If the clamor for digital music and online social networking sites is any indication, young people are the earliest adopters of new technology, and cutting-edge product options are cropping up as quickly as the latest Facebook fads. However, there are those who ardently defend the status quo, claiming our vision of providing learning materials to students for free would risk a high-quality education.

That’s nonsense. As the music and newspaper industries will attest, those who adapt quickly to changing consumer and business demands will thrive in our increasingly digital society and worldwide economy. Digital textbooks can help us achieve those goals and ensure that California’s students continue to thrive in the global marketplace.

SOURCE

OK, so the initial idea that Arnie wants to replace books may sound radical. But it’s very, very hard to disagree with where he’s coming from. In fact, I’d say, it’s damn near impossible.

Digital isn’t the future – it’s the now. And adopting it wholesale makes so much economic sense as the governor’s text clearly lays out (which, incidentally, you are currently reading on a web page and may not even know about otherwise!).

Adults shouldn’t deny children the opportunity to learn using the medium they’ve already fully embraced.

K9 Magazine Finds a New Home

No, I haven’t decided to abandon it, tied to the gates of a dog (magazine) shelter. It’s going to have a new online home.

In 2001 we launched K9 Magazine dot com. In all the years we’ve been building and promoting websites, K9 Magazine’s was/is probably the one we’ve spent the most time on and by definition, the most money on.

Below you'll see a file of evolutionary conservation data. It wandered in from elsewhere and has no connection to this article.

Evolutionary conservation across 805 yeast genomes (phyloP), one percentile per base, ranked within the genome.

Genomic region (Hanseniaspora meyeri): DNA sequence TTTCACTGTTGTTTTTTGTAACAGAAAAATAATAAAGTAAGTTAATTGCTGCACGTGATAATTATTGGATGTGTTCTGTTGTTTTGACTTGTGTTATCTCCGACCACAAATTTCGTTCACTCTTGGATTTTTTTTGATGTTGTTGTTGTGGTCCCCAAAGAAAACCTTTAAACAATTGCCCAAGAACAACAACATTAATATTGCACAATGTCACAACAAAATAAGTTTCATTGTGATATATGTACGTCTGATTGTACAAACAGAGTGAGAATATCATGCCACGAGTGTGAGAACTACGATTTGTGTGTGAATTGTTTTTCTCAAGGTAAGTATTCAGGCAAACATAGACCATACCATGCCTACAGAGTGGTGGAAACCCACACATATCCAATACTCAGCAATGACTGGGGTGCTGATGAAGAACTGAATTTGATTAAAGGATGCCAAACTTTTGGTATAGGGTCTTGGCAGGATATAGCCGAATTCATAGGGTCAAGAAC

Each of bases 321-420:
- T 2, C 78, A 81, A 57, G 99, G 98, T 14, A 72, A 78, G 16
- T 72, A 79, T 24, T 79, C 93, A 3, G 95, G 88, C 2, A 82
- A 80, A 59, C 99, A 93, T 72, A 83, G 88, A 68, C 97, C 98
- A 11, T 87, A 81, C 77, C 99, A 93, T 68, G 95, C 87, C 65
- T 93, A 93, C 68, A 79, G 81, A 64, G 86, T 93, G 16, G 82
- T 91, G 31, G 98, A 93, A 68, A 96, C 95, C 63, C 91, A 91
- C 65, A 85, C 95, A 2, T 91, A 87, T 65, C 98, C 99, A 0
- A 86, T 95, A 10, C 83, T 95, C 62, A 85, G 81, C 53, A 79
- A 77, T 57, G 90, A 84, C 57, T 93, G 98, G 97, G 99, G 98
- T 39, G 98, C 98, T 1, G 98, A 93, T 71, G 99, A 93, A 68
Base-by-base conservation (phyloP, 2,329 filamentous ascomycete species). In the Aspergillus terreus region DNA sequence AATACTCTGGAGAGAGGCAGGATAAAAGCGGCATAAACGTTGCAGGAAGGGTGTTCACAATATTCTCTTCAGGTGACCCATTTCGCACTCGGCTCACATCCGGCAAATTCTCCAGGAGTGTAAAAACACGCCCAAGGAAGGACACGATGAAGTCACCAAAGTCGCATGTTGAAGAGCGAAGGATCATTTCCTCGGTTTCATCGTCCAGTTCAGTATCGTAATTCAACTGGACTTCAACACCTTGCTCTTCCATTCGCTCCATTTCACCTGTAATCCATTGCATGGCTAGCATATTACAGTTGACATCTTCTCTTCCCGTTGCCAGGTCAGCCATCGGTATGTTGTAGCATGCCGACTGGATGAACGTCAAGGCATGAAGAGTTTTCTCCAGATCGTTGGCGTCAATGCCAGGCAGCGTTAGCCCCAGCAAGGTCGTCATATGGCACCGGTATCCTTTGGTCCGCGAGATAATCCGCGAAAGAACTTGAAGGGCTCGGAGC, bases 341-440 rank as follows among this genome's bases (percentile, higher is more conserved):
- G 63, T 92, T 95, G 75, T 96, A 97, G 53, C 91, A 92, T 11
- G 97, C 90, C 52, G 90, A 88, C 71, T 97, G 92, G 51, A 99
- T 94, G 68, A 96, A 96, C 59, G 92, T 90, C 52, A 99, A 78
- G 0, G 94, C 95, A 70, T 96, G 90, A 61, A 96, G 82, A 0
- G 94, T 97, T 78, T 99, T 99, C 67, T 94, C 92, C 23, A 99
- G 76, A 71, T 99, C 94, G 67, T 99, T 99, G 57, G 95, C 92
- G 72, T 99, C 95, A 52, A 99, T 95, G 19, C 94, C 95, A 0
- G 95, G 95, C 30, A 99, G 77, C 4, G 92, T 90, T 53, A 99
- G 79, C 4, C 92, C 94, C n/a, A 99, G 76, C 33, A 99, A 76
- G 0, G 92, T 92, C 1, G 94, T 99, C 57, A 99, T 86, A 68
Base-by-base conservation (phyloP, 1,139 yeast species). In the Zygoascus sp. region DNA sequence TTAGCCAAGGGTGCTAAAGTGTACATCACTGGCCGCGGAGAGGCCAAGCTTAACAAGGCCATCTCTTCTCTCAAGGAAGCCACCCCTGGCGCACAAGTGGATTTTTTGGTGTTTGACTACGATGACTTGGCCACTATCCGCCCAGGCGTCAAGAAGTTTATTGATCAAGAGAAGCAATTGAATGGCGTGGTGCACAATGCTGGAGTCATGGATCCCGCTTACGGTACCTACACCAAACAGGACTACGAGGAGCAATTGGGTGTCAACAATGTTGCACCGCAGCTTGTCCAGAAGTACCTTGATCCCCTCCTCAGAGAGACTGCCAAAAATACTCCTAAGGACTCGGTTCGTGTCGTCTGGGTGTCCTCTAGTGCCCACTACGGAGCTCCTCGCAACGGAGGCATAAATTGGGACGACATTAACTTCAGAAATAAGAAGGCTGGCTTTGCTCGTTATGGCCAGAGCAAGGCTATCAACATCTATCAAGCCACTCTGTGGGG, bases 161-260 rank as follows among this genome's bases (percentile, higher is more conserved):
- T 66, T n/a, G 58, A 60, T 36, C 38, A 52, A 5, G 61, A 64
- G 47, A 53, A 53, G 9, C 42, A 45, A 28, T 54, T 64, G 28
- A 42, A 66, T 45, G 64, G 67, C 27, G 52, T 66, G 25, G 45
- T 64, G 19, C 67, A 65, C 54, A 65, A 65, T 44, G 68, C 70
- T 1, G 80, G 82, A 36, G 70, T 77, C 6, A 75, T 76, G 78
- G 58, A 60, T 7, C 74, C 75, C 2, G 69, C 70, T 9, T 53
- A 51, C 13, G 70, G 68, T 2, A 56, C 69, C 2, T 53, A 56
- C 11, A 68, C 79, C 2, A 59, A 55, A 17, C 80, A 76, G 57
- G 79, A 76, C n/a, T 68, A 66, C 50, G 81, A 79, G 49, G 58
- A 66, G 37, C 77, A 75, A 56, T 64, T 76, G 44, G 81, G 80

K9 Magazine dot com

It’s had plenty of changes, new looks and a load of customisation.

It has undoubtedly been good to us. It’s been the main source of subscribers to K9 Magazine and it has paid for itself many, many times over.

But I made the decision it now needs to be dismantled.

Why?

Around 2003 we got in to blogging and I thought it would make sense for K9 Magazine to have its own blog. For a while we ran a blog on the K9Magazine.com server but eventually I wanted the blog to have its own home so we invested in DogMagazine dot net.

Since then the technology available to blog with has easily surpassed what we are able to do with the K9 Magazine site.

I was reading a post by Seth Godin which had a pic of a store owner who’s sign was spelled wrong but he kept it up any way. Presumably because he had spent money on it and the idea of simply screwing it up in to a ball and throwing it in the bin would have been too painful.

It was really at that point that I knew I had to take ol’ K9 out back and give it the bullet.

I have been spending way more time adding content, news and premium features to DogMagazine dot net simply because it is easier, more search friendly, more user friendly, has more social features and generally has been a lot, lot slicker and simpler to operate. I spent less and less time with K9Magazine.com and before I knew it – or more to the point, before I was prepared to accept it – K9Magazine.com had been overtaken and I no longer could find a reason to justify running both sites side by side. In fact I even know we have managed to confuse people with running the two sites because I saw that when you type a search in Google for ‘K9 Magazine’ it suggests ‘K9 Magazine dot net’ which tells me that people have gotten mixed up with K9 Magazine and Dog Magazine dot net – which is the brand we gave to that particular site – for SEO reasons. The SEO mission was completed some time ago and confusing people as to the name of your brand is a pretty stupid thing to do.